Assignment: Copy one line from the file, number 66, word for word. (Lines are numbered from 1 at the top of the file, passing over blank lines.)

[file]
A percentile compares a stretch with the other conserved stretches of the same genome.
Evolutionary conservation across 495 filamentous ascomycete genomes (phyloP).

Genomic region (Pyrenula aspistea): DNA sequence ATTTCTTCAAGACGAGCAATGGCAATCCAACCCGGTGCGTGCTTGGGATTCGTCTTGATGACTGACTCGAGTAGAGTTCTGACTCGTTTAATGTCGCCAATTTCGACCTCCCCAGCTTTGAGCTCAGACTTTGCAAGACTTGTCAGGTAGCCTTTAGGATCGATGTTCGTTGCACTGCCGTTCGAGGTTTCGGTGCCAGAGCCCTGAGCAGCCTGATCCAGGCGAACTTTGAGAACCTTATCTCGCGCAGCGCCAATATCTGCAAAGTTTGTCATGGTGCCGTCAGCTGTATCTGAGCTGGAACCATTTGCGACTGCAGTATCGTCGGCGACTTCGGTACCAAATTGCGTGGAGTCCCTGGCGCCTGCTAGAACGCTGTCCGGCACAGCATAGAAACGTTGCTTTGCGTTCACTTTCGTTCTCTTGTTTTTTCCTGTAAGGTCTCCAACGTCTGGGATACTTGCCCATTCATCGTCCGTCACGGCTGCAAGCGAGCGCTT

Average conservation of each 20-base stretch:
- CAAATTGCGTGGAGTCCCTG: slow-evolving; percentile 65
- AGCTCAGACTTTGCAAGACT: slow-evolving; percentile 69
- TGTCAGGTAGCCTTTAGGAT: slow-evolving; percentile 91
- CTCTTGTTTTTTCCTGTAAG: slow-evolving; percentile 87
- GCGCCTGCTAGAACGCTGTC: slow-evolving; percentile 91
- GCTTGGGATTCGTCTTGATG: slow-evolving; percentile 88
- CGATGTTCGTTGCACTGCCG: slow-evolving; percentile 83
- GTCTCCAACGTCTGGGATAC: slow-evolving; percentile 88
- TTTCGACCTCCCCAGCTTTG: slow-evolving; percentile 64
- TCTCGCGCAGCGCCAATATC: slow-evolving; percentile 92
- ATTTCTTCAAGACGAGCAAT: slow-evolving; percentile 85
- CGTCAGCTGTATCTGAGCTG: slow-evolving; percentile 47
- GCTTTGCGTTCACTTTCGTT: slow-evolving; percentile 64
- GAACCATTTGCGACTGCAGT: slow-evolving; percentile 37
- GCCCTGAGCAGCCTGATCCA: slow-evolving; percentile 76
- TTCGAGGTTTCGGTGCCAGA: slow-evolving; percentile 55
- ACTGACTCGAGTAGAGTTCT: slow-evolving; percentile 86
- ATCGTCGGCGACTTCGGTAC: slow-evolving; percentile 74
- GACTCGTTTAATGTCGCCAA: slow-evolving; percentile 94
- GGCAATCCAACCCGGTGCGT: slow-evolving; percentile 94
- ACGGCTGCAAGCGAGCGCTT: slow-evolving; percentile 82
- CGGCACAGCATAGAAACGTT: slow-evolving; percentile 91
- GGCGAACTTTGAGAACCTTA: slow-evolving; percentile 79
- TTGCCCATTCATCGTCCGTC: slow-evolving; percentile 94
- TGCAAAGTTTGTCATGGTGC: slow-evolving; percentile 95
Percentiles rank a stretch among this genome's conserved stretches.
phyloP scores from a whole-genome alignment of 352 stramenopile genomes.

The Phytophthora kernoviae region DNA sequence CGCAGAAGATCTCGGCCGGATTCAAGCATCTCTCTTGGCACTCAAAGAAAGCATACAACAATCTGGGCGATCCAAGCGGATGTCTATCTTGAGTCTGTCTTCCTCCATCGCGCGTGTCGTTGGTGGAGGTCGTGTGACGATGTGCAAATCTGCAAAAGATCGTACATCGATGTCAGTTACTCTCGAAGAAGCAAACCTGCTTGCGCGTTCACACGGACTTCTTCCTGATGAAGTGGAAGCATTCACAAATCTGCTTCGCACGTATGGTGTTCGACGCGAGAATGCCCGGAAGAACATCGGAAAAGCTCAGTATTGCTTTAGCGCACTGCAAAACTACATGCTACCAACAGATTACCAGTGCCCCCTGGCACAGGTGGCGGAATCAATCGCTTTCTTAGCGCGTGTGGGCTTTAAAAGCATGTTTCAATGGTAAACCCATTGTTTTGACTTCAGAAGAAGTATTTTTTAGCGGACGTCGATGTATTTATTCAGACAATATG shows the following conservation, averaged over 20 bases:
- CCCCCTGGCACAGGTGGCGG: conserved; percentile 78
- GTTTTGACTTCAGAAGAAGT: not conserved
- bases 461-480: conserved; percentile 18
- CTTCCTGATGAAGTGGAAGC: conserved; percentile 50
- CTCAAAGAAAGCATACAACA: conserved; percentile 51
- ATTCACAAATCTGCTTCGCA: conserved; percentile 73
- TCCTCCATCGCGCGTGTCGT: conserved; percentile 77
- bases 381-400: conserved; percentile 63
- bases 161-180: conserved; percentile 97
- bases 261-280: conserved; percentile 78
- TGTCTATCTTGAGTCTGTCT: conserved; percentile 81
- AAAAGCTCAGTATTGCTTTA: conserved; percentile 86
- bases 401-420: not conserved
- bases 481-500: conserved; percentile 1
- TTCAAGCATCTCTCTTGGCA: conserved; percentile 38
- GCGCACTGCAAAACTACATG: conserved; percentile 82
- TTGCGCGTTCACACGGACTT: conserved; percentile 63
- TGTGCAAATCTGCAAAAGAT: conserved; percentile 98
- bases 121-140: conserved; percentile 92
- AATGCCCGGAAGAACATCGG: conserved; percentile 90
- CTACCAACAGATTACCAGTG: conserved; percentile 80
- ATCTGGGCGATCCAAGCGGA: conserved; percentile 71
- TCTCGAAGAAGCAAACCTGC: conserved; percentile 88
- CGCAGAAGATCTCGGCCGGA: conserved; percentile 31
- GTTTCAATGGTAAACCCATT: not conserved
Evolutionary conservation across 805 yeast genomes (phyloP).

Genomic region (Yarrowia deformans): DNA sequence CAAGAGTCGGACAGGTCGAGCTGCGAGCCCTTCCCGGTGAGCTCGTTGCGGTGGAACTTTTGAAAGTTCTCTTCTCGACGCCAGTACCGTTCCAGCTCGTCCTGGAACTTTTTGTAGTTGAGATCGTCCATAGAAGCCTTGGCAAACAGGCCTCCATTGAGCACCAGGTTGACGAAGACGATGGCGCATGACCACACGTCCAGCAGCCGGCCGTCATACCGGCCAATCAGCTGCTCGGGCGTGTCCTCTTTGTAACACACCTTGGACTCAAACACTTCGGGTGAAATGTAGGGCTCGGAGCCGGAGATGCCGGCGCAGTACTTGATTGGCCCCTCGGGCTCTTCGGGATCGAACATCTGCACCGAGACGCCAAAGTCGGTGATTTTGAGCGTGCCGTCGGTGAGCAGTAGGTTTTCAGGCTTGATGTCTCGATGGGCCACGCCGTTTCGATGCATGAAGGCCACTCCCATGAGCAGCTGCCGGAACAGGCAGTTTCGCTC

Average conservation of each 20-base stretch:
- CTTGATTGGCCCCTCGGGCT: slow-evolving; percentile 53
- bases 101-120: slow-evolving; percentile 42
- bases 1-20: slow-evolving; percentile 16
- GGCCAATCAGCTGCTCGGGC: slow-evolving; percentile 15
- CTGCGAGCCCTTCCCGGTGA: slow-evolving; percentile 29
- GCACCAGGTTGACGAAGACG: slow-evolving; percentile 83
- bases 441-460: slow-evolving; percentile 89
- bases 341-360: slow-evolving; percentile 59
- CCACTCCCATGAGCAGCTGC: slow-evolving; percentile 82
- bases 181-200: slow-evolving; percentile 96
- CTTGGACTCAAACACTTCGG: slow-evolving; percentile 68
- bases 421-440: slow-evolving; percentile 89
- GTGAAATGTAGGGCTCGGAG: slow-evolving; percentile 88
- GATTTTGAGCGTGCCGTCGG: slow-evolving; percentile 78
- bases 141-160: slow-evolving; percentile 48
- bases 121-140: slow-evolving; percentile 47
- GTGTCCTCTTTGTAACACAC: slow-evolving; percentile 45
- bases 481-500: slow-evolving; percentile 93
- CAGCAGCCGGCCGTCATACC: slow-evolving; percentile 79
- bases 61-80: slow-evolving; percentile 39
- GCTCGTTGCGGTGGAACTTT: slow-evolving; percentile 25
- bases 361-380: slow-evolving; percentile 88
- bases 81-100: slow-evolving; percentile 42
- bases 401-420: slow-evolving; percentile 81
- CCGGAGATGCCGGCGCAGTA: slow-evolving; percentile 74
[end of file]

- GCACCAGGTTGACGAAGACG: slow-evolving; percentile 83